The challenges of gaining access to opportunities to use the target language in contexts of study abroad, international education and migration are well-documented. In this Sydney-based study, these are reconceptualized as challenges of access to English in an English-speaking, but increasingly multilingual, city. The notion of "context" in overseas study is also reconceptualized in spatial terms as the environmental circumstances of students’ everyday lives, which are partly fixed in advance of their arrival but also shaped by their agency. A narrative case study of a recently arrived international student’s daily activities and language use draws on online diary and stimulated recall interview data. The case study illustrates both the importance of the spatial dimensions of her everyday life to her use of languages and the how she manages these spatial dimensions to enhance her access to opportunities for English language use and learning.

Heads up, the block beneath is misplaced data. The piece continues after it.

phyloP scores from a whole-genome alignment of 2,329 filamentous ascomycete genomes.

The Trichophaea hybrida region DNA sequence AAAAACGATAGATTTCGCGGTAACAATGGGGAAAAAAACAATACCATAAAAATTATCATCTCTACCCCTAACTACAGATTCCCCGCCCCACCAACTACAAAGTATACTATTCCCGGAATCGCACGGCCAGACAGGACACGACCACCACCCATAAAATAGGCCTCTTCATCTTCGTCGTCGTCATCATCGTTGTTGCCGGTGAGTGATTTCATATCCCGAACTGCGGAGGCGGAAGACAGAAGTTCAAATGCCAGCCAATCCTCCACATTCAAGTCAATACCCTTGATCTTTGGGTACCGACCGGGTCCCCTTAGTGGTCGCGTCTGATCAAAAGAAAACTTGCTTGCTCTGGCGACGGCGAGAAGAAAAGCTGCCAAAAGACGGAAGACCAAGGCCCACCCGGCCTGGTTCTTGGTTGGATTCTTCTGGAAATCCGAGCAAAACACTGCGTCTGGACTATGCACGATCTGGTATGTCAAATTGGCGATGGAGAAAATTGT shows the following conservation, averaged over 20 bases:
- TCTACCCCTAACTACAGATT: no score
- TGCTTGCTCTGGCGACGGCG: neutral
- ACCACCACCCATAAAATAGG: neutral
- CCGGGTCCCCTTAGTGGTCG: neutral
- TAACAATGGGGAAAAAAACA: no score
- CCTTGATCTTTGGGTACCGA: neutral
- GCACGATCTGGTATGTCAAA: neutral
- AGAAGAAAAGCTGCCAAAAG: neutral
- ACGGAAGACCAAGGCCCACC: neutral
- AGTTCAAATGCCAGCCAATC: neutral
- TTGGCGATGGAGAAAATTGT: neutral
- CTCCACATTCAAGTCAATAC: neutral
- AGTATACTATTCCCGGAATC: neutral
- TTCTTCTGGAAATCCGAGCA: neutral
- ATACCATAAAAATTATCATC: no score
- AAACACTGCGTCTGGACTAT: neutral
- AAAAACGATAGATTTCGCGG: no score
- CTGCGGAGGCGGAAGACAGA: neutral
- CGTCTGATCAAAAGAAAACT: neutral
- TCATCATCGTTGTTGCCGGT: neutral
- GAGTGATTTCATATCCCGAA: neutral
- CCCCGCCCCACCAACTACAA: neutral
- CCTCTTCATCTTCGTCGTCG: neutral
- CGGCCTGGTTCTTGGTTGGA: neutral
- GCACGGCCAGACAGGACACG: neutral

|Number of pages||13|
|Journal||Australian Journal of Applied Linguistics|
|Publication status||Published - 1 Apr 2018|
Bibliographical noteCopyright the Author(s) 2018. Version archived for private and non-commercial use with the permission of the author/s and according to publisher conditions. For further rights please contact the publisher.
- international students
- language learning environments